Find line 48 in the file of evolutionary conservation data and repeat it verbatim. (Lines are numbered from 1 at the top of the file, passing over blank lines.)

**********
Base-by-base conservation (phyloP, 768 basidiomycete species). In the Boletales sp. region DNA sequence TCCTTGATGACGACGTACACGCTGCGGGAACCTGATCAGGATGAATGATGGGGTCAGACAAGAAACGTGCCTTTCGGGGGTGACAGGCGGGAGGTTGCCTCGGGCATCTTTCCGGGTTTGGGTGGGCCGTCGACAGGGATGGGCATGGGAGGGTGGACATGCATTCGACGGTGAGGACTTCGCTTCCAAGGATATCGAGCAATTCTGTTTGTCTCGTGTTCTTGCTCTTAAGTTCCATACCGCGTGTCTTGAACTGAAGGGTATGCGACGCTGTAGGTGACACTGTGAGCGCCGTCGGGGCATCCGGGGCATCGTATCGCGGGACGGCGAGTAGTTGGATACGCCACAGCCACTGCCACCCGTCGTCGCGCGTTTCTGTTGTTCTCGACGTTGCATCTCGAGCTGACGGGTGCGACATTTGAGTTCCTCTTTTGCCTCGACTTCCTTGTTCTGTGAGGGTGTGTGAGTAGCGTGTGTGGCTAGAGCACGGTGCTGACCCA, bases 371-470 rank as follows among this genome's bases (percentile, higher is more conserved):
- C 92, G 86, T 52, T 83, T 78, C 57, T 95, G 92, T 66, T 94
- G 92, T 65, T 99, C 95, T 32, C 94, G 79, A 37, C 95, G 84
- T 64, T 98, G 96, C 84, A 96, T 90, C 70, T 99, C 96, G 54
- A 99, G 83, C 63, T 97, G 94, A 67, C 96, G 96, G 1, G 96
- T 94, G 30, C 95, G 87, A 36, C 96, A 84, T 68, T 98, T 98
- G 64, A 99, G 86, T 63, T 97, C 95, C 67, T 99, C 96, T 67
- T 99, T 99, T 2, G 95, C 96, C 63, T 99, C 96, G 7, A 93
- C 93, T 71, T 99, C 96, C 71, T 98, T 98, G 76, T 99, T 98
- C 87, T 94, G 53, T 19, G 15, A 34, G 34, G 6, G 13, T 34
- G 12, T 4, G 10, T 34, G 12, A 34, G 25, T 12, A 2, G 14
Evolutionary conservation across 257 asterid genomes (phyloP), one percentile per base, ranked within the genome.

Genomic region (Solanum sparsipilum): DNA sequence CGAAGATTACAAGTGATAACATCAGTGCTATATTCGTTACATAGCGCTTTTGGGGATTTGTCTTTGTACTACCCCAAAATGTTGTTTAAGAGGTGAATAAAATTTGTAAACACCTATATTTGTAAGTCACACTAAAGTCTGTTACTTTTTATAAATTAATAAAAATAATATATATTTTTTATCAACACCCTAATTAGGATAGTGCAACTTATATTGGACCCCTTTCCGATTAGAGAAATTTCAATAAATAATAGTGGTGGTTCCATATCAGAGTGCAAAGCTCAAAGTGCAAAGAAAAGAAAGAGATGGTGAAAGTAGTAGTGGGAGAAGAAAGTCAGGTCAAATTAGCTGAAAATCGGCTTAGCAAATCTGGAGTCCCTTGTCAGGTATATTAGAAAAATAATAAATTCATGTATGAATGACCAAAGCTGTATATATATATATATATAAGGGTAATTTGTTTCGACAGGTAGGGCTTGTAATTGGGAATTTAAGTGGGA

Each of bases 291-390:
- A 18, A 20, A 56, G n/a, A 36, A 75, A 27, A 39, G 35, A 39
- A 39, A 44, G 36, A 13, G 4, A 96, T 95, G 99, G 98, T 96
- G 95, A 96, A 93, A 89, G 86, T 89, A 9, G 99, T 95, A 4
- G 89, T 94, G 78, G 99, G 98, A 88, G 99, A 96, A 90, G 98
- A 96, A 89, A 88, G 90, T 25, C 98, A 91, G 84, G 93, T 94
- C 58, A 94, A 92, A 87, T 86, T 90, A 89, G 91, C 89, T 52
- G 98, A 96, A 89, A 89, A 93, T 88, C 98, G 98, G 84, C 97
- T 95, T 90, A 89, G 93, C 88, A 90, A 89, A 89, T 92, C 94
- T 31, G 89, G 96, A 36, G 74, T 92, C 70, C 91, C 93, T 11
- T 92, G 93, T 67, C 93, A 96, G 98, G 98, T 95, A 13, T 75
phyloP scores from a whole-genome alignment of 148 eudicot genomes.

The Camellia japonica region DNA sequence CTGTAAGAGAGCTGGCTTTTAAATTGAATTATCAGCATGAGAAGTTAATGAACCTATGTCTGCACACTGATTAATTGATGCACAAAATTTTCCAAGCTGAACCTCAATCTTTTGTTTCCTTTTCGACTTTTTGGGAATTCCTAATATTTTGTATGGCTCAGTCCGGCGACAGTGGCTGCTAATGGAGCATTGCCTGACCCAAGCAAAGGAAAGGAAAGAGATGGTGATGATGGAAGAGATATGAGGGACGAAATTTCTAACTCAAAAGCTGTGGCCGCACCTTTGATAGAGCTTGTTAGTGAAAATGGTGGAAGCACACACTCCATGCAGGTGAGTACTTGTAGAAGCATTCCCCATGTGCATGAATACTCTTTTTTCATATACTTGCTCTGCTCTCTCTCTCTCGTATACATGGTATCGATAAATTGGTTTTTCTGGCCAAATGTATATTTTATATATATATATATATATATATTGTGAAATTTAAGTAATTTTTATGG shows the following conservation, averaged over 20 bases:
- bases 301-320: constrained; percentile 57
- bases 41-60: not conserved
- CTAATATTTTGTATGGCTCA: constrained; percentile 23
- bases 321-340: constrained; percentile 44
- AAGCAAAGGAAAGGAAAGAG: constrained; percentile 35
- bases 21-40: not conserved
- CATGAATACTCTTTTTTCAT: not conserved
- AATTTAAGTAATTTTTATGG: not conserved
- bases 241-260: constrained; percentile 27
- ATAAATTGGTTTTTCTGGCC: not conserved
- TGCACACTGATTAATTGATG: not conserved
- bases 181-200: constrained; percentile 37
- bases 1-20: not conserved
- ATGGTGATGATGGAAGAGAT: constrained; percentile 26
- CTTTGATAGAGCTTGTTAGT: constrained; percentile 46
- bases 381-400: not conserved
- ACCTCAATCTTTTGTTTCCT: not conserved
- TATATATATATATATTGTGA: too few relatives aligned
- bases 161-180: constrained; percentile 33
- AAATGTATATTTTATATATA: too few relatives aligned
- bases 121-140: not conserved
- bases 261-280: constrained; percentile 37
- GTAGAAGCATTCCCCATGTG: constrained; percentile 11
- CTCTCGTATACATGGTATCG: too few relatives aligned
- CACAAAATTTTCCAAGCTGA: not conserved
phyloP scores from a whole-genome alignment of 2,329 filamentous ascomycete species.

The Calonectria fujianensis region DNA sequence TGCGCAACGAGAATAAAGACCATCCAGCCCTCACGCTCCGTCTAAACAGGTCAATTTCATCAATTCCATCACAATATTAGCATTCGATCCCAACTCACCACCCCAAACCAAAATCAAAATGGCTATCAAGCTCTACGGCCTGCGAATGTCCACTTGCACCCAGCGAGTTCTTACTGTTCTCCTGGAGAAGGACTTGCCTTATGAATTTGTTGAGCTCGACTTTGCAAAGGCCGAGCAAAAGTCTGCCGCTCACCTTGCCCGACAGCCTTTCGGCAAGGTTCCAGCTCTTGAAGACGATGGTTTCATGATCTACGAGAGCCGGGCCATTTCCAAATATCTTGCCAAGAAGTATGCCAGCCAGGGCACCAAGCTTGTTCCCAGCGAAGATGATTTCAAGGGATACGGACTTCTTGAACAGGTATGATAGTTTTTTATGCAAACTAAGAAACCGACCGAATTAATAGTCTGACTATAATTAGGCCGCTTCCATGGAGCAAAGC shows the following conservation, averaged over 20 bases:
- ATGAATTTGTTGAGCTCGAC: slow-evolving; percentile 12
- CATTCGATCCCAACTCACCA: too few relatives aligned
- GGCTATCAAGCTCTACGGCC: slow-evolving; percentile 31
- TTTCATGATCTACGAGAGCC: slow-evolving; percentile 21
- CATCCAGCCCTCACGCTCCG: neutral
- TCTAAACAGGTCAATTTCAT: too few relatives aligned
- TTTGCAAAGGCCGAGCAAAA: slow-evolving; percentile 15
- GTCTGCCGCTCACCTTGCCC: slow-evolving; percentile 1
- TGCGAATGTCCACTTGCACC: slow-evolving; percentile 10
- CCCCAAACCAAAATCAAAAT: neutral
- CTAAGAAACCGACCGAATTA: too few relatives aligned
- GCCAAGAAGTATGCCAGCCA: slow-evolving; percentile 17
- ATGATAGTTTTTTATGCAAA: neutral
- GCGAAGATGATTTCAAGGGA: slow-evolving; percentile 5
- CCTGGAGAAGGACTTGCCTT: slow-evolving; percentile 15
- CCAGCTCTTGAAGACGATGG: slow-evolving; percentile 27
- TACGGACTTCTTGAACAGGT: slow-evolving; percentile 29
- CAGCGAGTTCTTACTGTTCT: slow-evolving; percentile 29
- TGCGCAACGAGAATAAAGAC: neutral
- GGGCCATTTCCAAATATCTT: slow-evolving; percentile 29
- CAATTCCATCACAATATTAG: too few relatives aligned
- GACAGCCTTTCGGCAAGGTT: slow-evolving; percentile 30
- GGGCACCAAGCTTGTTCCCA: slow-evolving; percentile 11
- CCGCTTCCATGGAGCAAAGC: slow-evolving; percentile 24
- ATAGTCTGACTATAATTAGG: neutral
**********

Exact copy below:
- bases 261-280: constrained; percentile 37